Canyon Scene Reconstruction: Using Reconstructed Meshes in Dynamic Simulations

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Instructor Rick Barrett

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  • Duration: 09:22
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Meshes generated from video using C4D’s Scene Reconstruction can act as collision objects in rigid-body dynamics

In this video, you’ll learn how to create a basic dynamics simulation by creating a Cloner grid of chrome spheres and applying Rigid-body Dynamics. We’ll use the mesh generated via Scene Reconstruction as a collider in the dynamics simulation, so it looks like the spheres are bouncing off the canyon walls.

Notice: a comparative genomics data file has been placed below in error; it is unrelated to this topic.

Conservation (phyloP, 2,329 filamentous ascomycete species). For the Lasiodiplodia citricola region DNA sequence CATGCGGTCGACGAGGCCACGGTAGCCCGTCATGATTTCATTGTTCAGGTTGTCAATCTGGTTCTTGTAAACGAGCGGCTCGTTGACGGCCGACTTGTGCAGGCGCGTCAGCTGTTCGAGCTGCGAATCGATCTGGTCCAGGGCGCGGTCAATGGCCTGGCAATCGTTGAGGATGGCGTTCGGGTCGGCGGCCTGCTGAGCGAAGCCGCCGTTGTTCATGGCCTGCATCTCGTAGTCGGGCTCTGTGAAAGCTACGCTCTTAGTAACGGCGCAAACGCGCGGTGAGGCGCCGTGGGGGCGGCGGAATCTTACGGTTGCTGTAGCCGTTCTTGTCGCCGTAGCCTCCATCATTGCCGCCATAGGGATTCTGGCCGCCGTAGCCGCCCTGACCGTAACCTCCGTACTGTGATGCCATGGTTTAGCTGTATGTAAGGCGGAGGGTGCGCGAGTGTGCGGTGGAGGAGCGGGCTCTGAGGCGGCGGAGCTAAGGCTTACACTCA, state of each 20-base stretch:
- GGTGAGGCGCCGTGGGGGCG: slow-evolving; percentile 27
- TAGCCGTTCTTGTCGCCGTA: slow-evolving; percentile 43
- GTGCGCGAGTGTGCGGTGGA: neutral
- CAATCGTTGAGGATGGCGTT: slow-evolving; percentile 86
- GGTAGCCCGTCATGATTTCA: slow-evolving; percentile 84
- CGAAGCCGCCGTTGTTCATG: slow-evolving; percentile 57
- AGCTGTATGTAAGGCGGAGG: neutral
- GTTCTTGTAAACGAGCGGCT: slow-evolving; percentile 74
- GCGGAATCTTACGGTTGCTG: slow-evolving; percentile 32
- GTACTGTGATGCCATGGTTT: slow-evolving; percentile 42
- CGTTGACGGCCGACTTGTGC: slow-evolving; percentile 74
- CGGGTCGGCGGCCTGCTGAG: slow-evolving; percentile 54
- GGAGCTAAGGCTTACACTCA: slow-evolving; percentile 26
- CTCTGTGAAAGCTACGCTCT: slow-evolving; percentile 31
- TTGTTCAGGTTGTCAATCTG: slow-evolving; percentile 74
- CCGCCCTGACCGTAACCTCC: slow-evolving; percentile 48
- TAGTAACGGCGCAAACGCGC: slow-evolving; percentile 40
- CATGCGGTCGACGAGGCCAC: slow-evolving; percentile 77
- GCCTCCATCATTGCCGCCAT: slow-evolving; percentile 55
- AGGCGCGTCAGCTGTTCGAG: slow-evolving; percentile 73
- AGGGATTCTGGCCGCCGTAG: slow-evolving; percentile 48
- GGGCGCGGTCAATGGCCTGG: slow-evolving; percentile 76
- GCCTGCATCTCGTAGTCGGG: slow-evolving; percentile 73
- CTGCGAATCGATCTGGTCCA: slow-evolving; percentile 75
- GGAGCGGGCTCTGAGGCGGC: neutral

In the previous tutorials, we have generated a 3D mesh out of video footage. And this is where things really start to get fun because now that we have a 3D mesh, we can do lots of interesting effects with it. And the first thing that we're going to do is use this mesh as a dynamics collider, so that we can have these spheres fall down and collide along the walls of the canyon. So the first thing that we want to do is create a lot more spheres, but I'm going to go ahead and make the sphere itself a little bit smaller. Let's go with something like 200 centimeters. And in order to create a lot of spheres, we're going to use MoGraph's Cloner Object. So, if I hold down the Alt key while I create the cloner, that sphere that I have selected will automatically be a child, and will get multiple spheres. You can see that right now they're all arranged in a line, but I want to arrange them instead in a grid. So we'll choose the Grid Array mode. Now what we want to do is actually increase the spacing between each sphere. And so for that, we'll go ahead and set the endpoint size here to 1,000 centimeters in each direction. In fact, I think I might want a few more spheres than this. Let's go ahead and switch this to a per-step distance, and we'll set the count to five. And you can see that that will actually just build out additional spheres, keeping the distance between each sphere the same. We might actually want these spheres to be a little bit further apart though. So, let me set this to something like 750. I don't want all these spheres to start in a clean grid like this, so I'm going to apply a random effector that's going to randomize the positions. Because I had the cloner selected when I created the effector, it was automatically applied within the Effectors tab. If yours wasn't, simply drag it from the Object Manager down into this effectors list. In the Random Effector itself, I'm going to increase the position offset for these spheres. Let's go with something like 200. And now we need to move all of these spheres up, because we want them to start well above the canyon and out of view. So I'm going to go into the 3D view. And because we have this canyon mesh, we can easily use it as a reference for where the spheres need to be placed. I'm going to choose the Cloner, and go into the Move tool. And so we move this whole cloner up higher. And in the top view, I just want to make sure that the spheres are pretty well aligned with the canyon geometry itself. So we'll move it somewhere like this. Now, if you want to actually see the texture of the canyon, you can always switch this from lines mode into gouraud shedding, and that's going to make it a little bit easier to see how you're placing things in relation to the reconstructed footage. In fact, I'm going to move these spheres back a little bit more. Now what we need to do is make the spheres act dynamically, and to do that we just add a rigid body dynamics tag. So we'll right-click on the cloner, and go down into Simulation Tags, and choose Rigid Body. Now any time you are adding dynamics to a cloner, you need to jump into the Collision tab, and make sure to turn the Individual Elements to All, and that way, each individual clone will be treated as a separate object. So now if we go ahead and hit Play, and I'll activate our perspective view here, if we hit Play, you'll see that those spheres start to fall down. They're not actually colliding yet with the walls of the canyon. In order to do that, we need to actually right-click on the scene mesh. Go down to Simulation Tags and choose the Collider Body option. And now, these spheres will actually collide with the walls of the canyon. Well, not quite, and that's because this is a concave surface. So the spheres are actually colliding with the outer boundary of the surface. In order to collide with the walls themselves, we need to go down here into the Collision tab of the Collision Tag and set the shape to Static Mesh. Static Mesh is just a mesh that's not going to actually be dynamic or move itself, but it allows the dynamics engine to actually calculate the concave surfaces of the mesh. We'll go ahead and rewind and play again. And now we can see that the spheres are going to collide properly and fall down into the canyon. Now, dynamics always puts too much bounce onto the objects, in my opinion. These spheres are not supposed to be bouncy, they're supposed to be sort of more metallic. So I'm going to select both the Collider Tag as well as the Rigid Body Dynamics Tag. Here in the Collision tab, I'm going to reduce the bounce down to maybe 5%, and I'm also going to increase the friction upto something like 80%. And for me, that gives me a much more realistic-looking result. And now you can see how those spheres are sort of falling right down into the canyon. I think we can probably make our spheres a little bit smaller, so let's go ahead and drop them down to 150 centimeters. I also don't like how everything's falling down really as an even grid still, so I'm going to go back into the Random Effector and adjust the randomness here a little bit more. Let's go to X randomness of 400, and we'll increase the wiring in this quite a bit, maybe something like 500. And I think I'm also going to activate Scale so that we can get a little bit of variance in the size of the spheres. And now let's see what that looks like. A little bit better, and we could tweak this to our heart's content really. The one thing I want to do now is point out a little bit of an issue that we're going to get when we render. Let's go ahead and render here. And you'll see that the shadows here are being cut off by the geometry. And this might happen to you depending on where your objects are versus where your reconstructed mesh is. You could obviously cheat the lights so that the shadows won't fall across that line, or we can go into the scene mesh itself, and we'll go into Edge Mode. I'm just going to select this edge, and Ctrl+drag the Z-Axis to extrude that edge outward. And that's going to create some additional polygon out this way in order to have that shadow not cut off there. Looks like I need to go even a bit further, so we'll just stretch this out further, and we can drag out this one as well. And we'll drag out this way, just so that we have some mesh underneath there to catch those shadows. So now, we're ready to render out a sample of this. And for that, we'll just go ahead and go into the render settings. I'm going to use the physical render, make sure that we're outputting all frames, and make sure that we're outputting the same size as our footage itself. In the physical settings, I think that this might work well with some motion blur. Of course, that's going to require higher sampling levels. So we'll increase the sampling sub-divisions to three, maybe let the max sampling sub-divisions go all the way up to five, increase the blurriness subdivision. We don't need anything in the ambient occlusion or subsurface scattering sub-division because we're not actually using those. So we'll go ahead and see what our render quality looks like with those settings. And of course, when rendering with motion blur, we need to tweak the actual shutter angle of the camera or the shutter speed of the camera in order to adjust the blur. Right now it's one-thirtieth. You won't see the blur in the viewport, so we'll have to render a single frame in the picture viewer in order to see what the motions blur's looking like. It's probably a little bit too blurry at this point, so I think I'm going to go up to one-sixtieth of a second and see if that looks better. We want to a little bit of blur, but we don't want to overkill the motion blur. That's looking pretty good, and so I'll go back into my render settings, and turn this back to All Frames, and go ahead and render this out. So that gives you an idea of how to create a dynamic simulation using a reconstructed mesh from video footage. And the possibilities of these are really great. And of course, you can continue to tweak on this. In our next tutorial, we're going to look at another set of effects for how to represent sort of an augmented reality type of a view, showing wireframe over the existing video footage.